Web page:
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Reverse the attacks on sole parent benefitsSaturday, January 12, 2013
By Sue Bolton
Australia became one of the first countries in the world to introduce a single mothers’ benefit in 1973. This was extended to single fathers in 1977.
The single mothers’ benefit was an important reform, helping many women escape from difficult or violent relationships and reducing poverty among children.
However, since neoliberal economic policy became the new “normal” in the 1980s, both the Liberal and Labor parties have made it increasingly difficult for people to receive welfare payments, have deliberately kept payments below a liveable amount and have increased the number of people excluded from benefits and pensions.
The sole parent pension used to be paid to sole parents until their youngest child turned 16. The John Howard Coalition government changed this so that new applicants on sole parents payments would be paid only until the youngest child turned eight.
The Julia Gillard Labor government has now extended this to include existing sole parents who receive the parenting payment, so that they too are forced onto the lower Newstart Allowance when their children reach the age of eight.
Sole parents have now also lost access to other benefits, such as the pension education supplement, cheaper medicines for the children and subsidies for childcare.
On top of this, sole parents who are working part-time will have their Newstart reduced at a faster rate for each dollar earned than was the case with the parenting payment.
There is a desperate need for the Newstart Allowance to be immediately increased by $100 a week and then for all pensions and benefits to be raised to a liveable amount. But this is not the full solution for single parents.
Single parents have a right to receive a parenting payment. Forcing all sole parents into the workforce when their youngest child turns eight can be a big problem.
It is often difficult to find work that fits around school hours, and a sole parent working normal hours will have to leave their children home alone or put them in before and after school care, which is expensive for families on low incomes.
It would also prevent the child from taking part in after-school activities such as swimming, football, or dancing. This increases the isolation of sole parent families as their children are unable to take part in inclusive community activities.
Sole parents who work full-time are often exhausted, being away from home up to 10 hours a day, and then coming home to do household chores. This leaves little or no time for parents to spend with their children.
The cuts will leave some households $100 a week worse off, and come at time when unemployment is rising, making work more difficult to find. This forces single parents and their young children to live in poverty. Some single mothers will be forced into sex work as a result.
The 2012 Poverty In Australia report by the Australian Council of Social Service (ACOSS) reveals that 2,265,000 people, including 575,000 children, are still living below the poverty line in Australia.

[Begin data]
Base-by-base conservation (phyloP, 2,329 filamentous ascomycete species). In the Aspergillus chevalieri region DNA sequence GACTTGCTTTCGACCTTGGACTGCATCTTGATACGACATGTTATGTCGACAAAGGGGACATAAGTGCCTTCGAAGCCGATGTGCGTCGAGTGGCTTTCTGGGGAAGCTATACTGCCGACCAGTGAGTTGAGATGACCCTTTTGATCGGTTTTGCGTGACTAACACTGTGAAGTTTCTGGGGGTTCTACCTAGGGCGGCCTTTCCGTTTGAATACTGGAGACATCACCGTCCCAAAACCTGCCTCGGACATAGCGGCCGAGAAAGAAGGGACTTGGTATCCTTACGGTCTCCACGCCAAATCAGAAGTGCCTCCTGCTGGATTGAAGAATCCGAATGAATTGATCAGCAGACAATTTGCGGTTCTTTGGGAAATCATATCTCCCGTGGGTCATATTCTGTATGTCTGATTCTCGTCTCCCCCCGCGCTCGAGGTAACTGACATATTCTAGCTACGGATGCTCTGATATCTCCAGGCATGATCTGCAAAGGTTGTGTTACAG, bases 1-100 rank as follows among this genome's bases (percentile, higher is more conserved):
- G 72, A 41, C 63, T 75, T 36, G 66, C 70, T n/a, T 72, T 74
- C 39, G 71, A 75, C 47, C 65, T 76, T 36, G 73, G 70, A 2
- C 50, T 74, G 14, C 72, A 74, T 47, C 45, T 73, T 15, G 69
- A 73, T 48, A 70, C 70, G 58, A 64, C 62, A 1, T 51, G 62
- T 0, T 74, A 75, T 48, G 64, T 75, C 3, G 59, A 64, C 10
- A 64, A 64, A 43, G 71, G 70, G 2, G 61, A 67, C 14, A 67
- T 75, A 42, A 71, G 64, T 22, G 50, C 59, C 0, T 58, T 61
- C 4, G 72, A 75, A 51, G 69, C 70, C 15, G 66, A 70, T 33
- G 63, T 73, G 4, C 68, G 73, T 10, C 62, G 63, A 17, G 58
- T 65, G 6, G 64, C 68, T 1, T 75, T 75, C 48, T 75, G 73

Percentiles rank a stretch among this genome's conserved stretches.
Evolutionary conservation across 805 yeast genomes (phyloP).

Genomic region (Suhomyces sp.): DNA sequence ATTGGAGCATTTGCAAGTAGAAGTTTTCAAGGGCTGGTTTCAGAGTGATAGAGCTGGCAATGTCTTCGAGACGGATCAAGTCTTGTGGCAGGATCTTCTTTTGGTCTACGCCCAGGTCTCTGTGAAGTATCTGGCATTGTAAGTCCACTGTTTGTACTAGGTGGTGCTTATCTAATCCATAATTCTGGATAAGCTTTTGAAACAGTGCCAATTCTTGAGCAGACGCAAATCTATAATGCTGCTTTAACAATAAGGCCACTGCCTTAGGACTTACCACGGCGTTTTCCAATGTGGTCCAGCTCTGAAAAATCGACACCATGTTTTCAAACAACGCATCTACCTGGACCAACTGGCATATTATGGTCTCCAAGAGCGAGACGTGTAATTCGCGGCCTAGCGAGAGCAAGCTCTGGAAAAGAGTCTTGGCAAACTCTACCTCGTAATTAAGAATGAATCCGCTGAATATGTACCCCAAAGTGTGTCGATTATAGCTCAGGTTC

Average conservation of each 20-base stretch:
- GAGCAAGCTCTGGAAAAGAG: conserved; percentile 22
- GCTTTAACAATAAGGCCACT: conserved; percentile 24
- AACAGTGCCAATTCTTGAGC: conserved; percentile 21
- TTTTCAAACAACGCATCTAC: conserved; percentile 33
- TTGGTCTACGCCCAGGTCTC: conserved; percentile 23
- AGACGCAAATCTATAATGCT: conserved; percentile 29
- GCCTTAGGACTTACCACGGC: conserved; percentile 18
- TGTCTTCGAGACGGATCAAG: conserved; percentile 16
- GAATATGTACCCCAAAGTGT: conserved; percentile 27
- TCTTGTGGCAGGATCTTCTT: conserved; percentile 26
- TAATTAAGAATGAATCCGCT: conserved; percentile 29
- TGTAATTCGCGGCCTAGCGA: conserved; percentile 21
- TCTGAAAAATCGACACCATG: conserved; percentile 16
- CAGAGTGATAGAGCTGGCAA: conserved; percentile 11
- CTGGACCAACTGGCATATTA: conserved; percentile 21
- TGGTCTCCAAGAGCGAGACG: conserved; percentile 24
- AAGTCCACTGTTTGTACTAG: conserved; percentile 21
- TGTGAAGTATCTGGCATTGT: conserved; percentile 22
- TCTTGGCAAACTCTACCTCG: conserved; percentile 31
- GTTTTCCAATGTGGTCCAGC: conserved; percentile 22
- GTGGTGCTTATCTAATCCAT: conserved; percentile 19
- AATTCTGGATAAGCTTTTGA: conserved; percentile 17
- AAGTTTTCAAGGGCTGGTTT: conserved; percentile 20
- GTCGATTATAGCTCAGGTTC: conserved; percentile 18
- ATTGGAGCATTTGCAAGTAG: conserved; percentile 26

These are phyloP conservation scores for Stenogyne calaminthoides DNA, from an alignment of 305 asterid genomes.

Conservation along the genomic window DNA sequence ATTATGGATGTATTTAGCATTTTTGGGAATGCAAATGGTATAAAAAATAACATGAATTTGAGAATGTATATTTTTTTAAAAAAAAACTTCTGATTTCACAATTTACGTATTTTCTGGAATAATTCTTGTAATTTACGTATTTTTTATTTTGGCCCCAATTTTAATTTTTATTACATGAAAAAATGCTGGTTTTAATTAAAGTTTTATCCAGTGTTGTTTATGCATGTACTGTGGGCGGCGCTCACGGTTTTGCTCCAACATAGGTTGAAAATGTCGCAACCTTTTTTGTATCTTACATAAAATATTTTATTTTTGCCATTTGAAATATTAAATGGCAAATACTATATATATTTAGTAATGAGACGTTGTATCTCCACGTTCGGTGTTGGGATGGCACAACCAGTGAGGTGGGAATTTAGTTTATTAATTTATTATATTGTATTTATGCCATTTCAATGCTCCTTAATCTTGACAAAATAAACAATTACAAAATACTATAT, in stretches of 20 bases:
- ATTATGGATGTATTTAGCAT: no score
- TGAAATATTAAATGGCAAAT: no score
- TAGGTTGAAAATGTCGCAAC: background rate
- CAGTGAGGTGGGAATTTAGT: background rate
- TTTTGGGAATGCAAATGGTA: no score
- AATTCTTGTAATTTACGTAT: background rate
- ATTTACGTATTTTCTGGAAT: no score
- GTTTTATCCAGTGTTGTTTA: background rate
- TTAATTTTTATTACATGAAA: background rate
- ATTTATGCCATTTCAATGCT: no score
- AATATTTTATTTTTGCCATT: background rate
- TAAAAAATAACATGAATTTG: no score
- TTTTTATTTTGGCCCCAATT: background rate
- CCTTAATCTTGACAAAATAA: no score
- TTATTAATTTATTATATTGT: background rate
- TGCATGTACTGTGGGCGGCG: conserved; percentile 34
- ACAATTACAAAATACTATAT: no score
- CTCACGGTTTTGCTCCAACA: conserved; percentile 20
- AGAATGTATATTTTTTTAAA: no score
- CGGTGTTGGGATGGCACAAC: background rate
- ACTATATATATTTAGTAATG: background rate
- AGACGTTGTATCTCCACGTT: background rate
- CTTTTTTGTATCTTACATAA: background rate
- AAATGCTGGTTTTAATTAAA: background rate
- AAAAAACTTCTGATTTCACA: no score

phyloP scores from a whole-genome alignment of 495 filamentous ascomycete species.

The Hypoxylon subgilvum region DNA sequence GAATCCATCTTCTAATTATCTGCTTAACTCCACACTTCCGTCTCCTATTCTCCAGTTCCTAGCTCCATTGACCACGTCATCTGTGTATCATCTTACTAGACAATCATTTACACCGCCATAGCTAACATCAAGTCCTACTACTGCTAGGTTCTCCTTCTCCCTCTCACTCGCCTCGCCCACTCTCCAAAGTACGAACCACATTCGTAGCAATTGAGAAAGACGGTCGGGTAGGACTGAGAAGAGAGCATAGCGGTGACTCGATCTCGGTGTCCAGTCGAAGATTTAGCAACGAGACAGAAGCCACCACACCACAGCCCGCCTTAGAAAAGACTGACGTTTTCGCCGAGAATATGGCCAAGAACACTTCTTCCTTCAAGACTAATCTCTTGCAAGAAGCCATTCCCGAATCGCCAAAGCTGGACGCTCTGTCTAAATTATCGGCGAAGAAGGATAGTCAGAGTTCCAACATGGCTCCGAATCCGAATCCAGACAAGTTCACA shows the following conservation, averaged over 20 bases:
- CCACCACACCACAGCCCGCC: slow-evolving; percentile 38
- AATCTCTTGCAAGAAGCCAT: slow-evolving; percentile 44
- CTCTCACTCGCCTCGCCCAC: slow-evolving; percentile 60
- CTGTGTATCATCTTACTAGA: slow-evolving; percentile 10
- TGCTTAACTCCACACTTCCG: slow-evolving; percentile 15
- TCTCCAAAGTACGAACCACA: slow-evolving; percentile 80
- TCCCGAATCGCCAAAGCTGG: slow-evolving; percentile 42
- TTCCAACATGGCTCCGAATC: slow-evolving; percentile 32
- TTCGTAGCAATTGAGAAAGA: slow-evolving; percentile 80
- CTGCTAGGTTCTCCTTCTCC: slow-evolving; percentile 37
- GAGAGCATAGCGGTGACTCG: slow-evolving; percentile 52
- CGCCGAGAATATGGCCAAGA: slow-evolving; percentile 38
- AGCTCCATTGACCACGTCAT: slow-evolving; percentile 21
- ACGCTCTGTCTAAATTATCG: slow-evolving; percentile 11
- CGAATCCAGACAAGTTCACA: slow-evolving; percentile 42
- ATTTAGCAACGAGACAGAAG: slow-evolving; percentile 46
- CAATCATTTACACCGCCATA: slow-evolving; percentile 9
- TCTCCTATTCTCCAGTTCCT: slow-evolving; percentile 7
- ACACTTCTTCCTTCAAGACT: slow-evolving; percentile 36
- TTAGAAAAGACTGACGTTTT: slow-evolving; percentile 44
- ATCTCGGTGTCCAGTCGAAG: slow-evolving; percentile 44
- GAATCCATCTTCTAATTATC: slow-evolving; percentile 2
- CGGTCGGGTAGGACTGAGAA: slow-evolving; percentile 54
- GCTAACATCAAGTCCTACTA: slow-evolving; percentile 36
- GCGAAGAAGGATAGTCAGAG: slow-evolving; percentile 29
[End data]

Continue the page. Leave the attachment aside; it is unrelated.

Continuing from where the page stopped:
The traditional formula used in Australia for the poverty line is 50% of median disposable income. In Britain and in the European Union the poverty line is considered to be 60% of median disposable income. If this formula is used, the ACOSS report says there would be 3,705,000 people, including 869,000 children, living in poverty.
Poverty makes women vulnerable. There are many reported instances where single mothers are taken advantage of by sleazy landlords and real estate agents when they cannot pay the rent.
An Anglicare report released on October 16 revealed that about 22,000 adults cannot afford to eat for a whole day most weeks, and almost one in 10 households report that their children often did not eat for a whole day.
At a time when Australia is in the midst of a mining boom, this is appalling. Mining companies, banks and other big corporations are making record profits and their CEOs are getting obscenely high pay packages.
The ACOSS report found that women make up 53.8% of people in poverty. The attacks on sole parents’ benefits will greatly increase the numbers of women in poverty. This shows the utter hypocrisy of Prime Minister Julia Gillard’s rhetoric about sexism and misogyny.
The Socialist Alliance calls for:
Poverty is a crime for which both Labor and Liberal parties in government are responsible. In government, both parties have boosted the incomes of the rich in a country where the richest 20% already own two-thirds of the wealth and the poorest 20% are left to share just 1% of the wealth.
To pay for the urgently needed measures to address the shocking poverty numbers, the Socialist Alliance calls for an increase in the tax rates for corporations to 49% (the level it was until 1988), the reversal of recent personal tax cuts for the highest income bracket and for bringing the mining and banking industries under community ownership and control.
[Sue Bolton is a Socialist Alliance councillor on the Moreland Council in Melbourne.]
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